Monday, January 4, 2016

CBS/Paramount v Axanar? Some broad thoughts

So, everyone has been buzzing about the joint CBS/Paramount lawsuit filed Dec. 29 against Alec Peters and the "Axanar Works" "fan film" crowdfunded movie. There's been no similar action made against any other fan film that we have heard of—not Star Trek Continues, Farragut, Renegades or New Voyages/Phase II, at least. All of whom, and several more, I've been happy to help promote in the name of a passion fix for fans over this decade-long fallow time for pro Trek—ever since the "gray area" for them to exist as no-income projects was hashed out by New Voyages back in 2004.

But no, this legal action is specific. 

I'm not going to wade into the mushrooming detail points or the back-and-forth here—that's been all over the Interwebs and, five days on, cooler heads are starting to least in public comments and posts. Still, there are issues: Some point to the lawsuit as the answer to a threat perceived by the corporate rightsholders re: the scope or quality of Axanar as crossing the line (at least as has been promised)—but the legal issues, if that broad, would point to shutting down everyone. Some guess this is merely the first salvo against the biggest budget of fan films, and that either the owners enforce their property or they lose it—no middle ground. I hope there's no later, broader action—but, as I have always suspected, this is definitely not a typical mass Cease & Desist or broad-brush campaign (this legal action with outside attorneys is reportedly a second step from the owners after sending Axanar an earlier C&D, despite some direct contact). This is a step up: We've already seen the post-"Viacom divorce" split franchise parents actually act together for once in the lawsuit filing, making the "series or movie?" question moot on this. We'll just have to see where this goes.

I hope it goes quickly.... but as corporations, CBS and Paramount will be notoriously slow to offer any more details that would amount to "fighting it in the press"—although there have been follow-up statements. So we are going to be reduced to reading between the lines, and retconning for past clues and quotes, and a mostly one-sided "he said/they didn't" ... so far. The Intertubes were pretty hot the first day... and t
here are obviously a *ton* of Axanar donors and supporters out there who are not taking kindly to the action. But I have to know this is not 1996, and the big boxes are not blind to that blowback and the potential impact on fandom—and mainstream PR buzz— with a film and series enroute (especially the latter). Thus, the stakes go higher.  There were quick catcalls against big bad CBS, and hoots over the modern nature of franchise ownership vs. fans served after 50 years ... but within a couple days even some online observers started to look at both sides: the immediate hashtag #IStandWithAxanar has now been met with #IStandWithCBS a couple days later... and a host of memes that do not see the production as a martyr, in part in reaction to varied takes on Axanar's public business plan online. And beyond all that, don't make the mistake of thinking that all the world—even all fandom—hangs out on Facebook and blogs 24/7.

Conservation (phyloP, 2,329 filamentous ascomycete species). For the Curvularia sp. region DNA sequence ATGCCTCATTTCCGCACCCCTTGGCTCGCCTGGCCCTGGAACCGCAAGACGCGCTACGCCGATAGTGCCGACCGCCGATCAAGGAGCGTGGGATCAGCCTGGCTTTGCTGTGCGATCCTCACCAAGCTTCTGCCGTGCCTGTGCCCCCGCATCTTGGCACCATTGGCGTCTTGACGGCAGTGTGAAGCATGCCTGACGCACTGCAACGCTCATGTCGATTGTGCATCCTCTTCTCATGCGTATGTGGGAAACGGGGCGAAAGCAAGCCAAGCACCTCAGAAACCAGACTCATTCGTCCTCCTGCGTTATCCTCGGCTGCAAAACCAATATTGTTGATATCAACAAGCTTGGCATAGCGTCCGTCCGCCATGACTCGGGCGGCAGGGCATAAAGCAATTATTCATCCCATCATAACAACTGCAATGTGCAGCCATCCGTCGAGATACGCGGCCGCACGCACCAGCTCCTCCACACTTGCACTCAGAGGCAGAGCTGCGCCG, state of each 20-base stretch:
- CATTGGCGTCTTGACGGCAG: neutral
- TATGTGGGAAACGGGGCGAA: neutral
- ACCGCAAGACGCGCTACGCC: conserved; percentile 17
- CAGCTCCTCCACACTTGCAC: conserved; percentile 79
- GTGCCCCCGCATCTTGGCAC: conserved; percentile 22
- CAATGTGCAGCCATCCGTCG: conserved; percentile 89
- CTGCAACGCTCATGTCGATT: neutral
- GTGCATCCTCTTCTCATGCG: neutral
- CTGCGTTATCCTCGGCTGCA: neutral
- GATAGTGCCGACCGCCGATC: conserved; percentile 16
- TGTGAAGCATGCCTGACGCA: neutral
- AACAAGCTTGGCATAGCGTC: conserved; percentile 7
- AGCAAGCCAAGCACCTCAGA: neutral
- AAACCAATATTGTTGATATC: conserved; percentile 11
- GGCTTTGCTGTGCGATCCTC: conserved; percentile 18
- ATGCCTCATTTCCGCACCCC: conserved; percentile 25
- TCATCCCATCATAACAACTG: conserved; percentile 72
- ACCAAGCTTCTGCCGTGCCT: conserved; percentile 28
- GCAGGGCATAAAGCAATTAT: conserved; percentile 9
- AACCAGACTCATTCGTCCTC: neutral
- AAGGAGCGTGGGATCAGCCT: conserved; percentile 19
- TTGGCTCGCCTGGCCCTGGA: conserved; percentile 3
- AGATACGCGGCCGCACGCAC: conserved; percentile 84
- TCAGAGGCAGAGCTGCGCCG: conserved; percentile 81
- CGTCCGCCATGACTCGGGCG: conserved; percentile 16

As observers, it's also a time to be mindful of who's words we are reading: Who are legitimate journalists versus wannabe bloggers on this, as the "media reports" come out. But it sure has gotten fandom talking—even the mainstream and trade media. And as my buddy John Champion has Facebooked after New Year's Day:  "Congratulations to the 87% of people I follow who have all become experts in the intricacies of federal copyright law in the last four days!"

There's a maxim I learned real early in Hollywood and the Trek business for whenever you try to push the envelope: Just don't do anything to make anyone say "no." A second would be: Don't make anyone ask their lawyer. The fan films exist at all due to the tangle of the legal "divorce" agreements, Paramount and CBS as Hollywood union/guild signatories, etc. … and yet simultaneously their acknowledged obvious value in the pop-culture conversation, especially in a fallow, non-series time. (FREE PROMO! How many tentpole-wannabes would kill for that?)

This is the last way anyone wanted to kick off the big 50th Trek anniversary year, with a movie and streaming series both on the way for summer and then spring—no matter what you may think of them now, sight unseen. So let's hope this gets settled quickly, quietly, and with as little damage to either fandom creativity or the corporate brand as possible.

I've said for a long time that the coming of new Trek weekly adventures, especially, may be what takes a lot of the air out of the fan-film balloon of the last decade, just from the lack of
newly diverted attention and dollars among the masses—without "CBS & Para" having done a thing. It's just human nature... even by fans.

I do know one thing. That filing and the frou-frou sure put me behind on my writing during the mid-holiday "dead week."

And you can bet this will be a deep-dive topic at our Portal 47 Ask Dr. Trek Roundtable in January!

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